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Jesse Jackson Jr. and his wife, Sandi, made emotional admissions and apologies in federal court Wednesday as they each pleaded guilty to criminal charges.
"It's not a proud day," Jackson Jr. said as he left court. "I let everybody down."
Prosecutors are accusing the couple of stealing $750,000 in federal campaign funds for their personal use.
From congressman to convicted felon, in court Wednesday, Jackson Jr. made no excuses about using his campaign fund as his personal piggy bank for years. He knows he's likely headed to prison, and it is looking more likely that his wife may be going there with him.
Jackson Jr. took responsibility and expressed remorse.
"It was a morning that had to come," said Reid Weingarten, Jackson Jr.'s attorney. "Jesse needed to come to terms with his conduct."
He even got emotional, saying the five words that will likely send Jackson Jr. to prison, "I am guilty, Your Honor."
Jackson told a federal judge: "For years, I have lived in my campaign. I used monies that should have been for campaign purposes, and I used them for myself personally, to benefit me personally."
More details emerged in a 22-page statement compiled by prosecutors, filed Wednesday, in which Jackson admitted that he and his wife used campaign credit cards to buy 3,100 personal items worth $582,772.58 from 2005 through April of last year. Personal expenditures at restaurants, nightclubs and lounges cost $60,857.04. Personal expenditures at sports clubs and lounges cost $16,058.91, including maintaining a family membership at a gym. Personal spending for alcohol cost $5,814.43. Personal spending for dry cleaning cost $14,513.42.
Among the individual purchases made with campaign credit cards:
In court, Jackson's famous father, Rev. Jesse Jackson -- and his more private mother -- sat front and center, surrounded by Junior's brothers and sister. All sat in silence.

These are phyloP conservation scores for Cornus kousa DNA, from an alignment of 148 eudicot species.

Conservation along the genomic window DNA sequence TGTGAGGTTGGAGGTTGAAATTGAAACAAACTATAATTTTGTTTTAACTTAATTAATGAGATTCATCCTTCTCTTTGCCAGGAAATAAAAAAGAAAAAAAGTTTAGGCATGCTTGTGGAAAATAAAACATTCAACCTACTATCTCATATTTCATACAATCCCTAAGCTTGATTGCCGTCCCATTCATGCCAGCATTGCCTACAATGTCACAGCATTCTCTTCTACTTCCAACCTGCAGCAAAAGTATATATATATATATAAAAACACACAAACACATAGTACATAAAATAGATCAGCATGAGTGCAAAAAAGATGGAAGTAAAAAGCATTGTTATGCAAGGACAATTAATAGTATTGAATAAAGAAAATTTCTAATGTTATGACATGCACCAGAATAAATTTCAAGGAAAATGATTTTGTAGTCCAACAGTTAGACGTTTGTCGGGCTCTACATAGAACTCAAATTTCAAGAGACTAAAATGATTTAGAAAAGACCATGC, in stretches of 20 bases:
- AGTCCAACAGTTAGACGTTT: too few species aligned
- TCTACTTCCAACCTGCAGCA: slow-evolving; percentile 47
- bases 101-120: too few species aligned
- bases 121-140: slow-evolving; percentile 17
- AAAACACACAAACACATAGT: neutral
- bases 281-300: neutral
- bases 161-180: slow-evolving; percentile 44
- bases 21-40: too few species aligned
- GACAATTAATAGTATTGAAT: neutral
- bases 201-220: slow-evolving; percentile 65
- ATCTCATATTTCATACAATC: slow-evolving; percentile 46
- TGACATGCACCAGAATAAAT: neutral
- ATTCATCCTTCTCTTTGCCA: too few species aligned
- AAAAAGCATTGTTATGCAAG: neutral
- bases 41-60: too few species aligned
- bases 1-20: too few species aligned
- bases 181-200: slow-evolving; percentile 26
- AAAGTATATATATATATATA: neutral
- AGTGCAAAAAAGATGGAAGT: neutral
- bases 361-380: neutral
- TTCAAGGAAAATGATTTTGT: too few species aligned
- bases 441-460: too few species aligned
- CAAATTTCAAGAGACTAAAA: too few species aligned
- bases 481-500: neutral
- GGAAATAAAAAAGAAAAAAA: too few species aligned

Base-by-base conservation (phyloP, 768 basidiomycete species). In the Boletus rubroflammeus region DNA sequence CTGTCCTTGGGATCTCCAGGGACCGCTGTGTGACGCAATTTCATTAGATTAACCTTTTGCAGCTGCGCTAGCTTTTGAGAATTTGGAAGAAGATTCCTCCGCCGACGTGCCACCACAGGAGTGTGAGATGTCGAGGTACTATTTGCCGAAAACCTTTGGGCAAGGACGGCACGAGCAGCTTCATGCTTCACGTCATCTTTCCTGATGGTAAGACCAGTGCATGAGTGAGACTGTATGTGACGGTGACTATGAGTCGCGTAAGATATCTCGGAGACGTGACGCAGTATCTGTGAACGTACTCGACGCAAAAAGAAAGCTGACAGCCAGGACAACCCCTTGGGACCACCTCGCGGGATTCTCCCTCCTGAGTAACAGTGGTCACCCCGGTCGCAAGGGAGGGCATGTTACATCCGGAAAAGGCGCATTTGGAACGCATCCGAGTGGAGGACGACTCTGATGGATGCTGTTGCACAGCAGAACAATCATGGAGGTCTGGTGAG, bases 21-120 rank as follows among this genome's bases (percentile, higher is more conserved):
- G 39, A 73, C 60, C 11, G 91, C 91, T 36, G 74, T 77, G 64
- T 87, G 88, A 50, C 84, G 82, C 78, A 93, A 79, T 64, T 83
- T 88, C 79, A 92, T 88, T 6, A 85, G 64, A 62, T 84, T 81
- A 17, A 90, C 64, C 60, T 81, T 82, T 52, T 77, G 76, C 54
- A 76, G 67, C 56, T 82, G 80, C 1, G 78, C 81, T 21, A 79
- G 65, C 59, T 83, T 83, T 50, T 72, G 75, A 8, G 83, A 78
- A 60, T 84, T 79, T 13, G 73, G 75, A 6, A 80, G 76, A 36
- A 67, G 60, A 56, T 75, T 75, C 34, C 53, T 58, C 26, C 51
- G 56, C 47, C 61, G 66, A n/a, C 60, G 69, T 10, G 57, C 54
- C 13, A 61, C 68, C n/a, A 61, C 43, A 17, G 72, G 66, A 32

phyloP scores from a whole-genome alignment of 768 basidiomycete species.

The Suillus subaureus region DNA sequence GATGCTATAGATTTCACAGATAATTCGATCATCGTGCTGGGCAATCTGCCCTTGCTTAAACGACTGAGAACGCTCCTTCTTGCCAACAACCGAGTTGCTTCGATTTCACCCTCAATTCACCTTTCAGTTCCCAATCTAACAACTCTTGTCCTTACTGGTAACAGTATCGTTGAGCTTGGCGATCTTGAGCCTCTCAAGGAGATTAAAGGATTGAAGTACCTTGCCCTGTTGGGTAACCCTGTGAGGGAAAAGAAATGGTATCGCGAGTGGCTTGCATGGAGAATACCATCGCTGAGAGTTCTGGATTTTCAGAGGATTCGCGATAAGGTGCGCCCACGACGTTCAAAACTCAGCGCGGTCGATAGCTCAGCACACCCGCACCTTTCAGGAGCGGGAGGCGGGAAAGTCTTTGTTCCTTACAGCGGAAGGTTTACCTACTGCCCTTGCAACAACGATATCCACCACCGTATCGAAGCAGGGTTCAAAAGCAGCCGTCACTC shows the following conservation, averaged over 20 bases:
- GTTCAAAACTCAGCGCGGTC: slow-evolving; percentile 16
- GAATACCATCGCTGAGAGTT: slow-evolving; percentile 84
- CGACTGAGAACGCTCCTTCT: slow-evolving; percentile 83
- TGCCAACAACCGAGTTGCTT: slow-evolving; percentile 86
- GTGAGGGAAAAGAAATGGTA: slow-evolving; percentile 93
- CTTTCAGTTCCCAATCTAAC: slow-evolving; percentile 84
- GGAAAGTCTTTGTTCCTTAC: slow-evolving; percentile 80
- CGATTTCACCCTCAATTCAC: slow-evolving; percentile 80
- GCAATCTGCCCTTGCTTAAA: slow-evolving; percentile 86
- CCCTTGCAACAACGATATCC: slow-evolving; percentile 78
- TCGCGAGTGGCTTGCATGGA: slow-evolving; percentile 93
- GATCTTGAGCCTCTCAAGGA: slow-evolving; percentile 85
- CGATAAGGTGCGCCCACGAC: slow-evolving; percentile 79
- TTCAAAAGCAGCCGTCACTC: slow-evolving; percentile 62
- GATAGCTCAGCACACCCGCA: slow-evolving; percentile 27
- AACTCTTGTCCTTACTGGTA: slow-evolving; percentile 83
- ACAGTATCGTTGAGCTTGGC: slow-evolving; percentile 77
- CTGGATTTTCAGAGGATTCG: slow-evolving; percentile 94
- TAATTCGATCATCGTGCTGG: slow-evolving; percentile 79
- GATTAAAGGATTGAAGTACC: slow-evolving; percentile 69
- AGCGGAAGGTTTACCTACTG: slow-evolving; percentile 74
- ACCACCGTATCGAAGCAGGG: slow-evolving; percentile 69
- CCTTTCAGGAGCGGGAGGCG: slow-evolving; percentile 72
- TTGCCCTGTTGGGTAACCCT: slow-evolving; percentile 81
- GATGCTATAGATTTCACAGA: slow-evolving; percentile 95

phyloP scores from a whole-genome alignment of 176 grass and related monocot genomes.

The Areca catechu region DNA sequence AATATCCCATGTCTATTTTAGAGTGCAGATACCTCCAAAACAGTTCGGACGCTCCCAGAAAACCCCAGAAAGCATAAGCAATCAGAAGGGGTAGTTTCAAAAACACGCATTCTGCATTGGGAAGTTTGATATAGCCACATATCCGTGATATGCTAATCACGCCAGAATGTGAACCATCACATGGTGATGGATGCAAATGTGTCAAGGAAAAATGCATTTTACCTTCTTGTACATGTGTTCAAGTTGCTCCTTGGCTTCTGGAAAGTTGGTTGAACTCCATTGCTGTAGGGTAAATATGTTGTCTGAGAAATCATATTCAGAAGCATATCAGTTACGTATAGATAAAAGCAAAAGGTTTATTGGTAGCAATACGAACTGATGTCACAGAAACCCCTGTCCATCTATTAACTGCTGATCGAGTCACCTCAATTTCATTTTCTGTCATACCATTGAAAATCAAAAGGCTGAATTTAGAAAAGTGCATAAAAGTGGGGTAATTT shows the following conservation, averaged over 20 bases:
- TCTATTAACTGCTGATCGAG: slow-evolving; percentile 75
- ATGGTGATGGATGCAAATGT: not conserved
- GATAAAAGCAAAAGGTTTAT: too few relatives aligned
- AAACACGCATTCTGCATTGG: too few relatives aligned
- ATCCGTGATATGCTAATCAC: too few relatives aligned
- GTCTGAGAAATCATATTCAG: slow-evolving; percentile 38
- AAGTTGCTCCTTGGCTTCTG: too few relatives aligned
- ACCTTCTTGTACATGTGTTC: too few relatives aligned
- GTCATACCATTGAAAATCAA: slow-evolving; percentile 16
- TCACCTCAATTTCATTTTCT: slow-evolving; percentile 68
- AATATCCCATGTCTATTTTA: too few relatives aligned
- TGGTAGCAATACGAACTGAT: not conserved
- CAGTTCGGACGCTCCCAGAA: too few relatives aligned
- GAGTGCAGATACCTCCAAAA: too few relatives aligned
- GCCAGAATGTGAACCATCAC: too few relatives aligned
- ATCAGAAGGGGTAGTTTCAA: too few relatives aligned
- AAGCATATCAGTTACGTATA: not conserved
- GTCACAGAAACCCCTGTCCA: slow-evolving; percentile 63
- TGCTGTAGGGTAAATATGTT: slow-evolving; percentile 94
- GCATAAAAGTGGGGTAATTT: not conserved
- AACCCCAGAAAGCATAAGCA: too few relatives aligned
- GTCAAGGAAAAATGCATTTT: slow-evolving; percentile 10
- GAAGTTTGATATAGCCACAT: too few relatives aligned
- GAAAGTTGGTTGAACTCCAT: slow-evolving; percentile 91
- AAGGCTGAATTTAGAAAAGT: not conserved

"He had to come to terms for conduct that people who care about him find very hard to understand," said Weingarten.
The federal judge asked whether any medical condition or medication hampers Jackson's ability to enter the guilty plea.
"Sir, I've never been more clear in my life," Jackson said. "Sir, I fully understand the consequences of my actions and the consequences of these proceedings."
His defense attorney says Jackson's bipolar diagnosis will be used in a plea for mercy at sentencing.
"Those health issues are directly related to his present predicament. That's not an excuse, that's just a fact," said Weingarten.
Three hours later, it was Sandi Jackson's turn to go before the same federal judge, and enter the same plea: Guilty to the charge of filing false tax returns.
Through tears, Sandi Jackson admitted to hiding more than $500,000 the Jacksons took from the campaign.
"She saw this as a chance to accept full responsibility for the conduct she had engaged in, and it gives her an opportunity to move forward with her life with this behind her," said Sandi Jackson's attorney Dan Webb.
Sentencing won't come until this summer for the Jacksons. The former congressman faces up to five years in prison. His wife, the former Chicago alderman, could face some prison time, possibly up to two years.
Escorting Jesse Jackson Jr. as he walked into federal court Wednesday morning was a lawyer who serves as the inspiration for the ABC show "Scandal." On the show she's known as "Olivia Pope," but Judy Smith is the real-life crisis consultant the show is based on. She has been advising the Jacksons.
Smith has spent her career quietly helping well-known Beltway figures and others with their troubles. Her past clients include Monica Lewinsky and NFL player Michael Vick.
For their constituents, it has been a saga that has dragged on for far too long.
"It's very sad to see young people get a good start and then blow it," said constituent Leona Purnell.
Jackson Jr. took a medical leave of absence from Congress last summer, and Alderman Jackson missed several City Council meetings. For people who supported the couple during that time, there is a sense of betrayal.
"We didn't have a representative," said constituent Leonard Mallard. "Even from her, she was out of office looking after him, then he threw her under the bus for looking after him."
Political analysts say what has happened to Jackson is a tragic waste of talent.
"He had the potential of being one of the best legislators and politicians of our decade," said political consultant Don Rose.
The race is under way to replace Congressman Jackson. But weary constituents say they will take their time before deciding who will get their support.
"It makes you not want to vote, but it's our right, and we should," said constituent Eric Thomas. "Maybe one day we'll get the right person in office."
Voters in the 2nd Congressional District remain without representation until the special election on April 9 to fill the seat.
There seems a sense of frustration among constituents in the 2nd District that their support was taken for granted and that the next person has a long way to go to restore any trust in that office.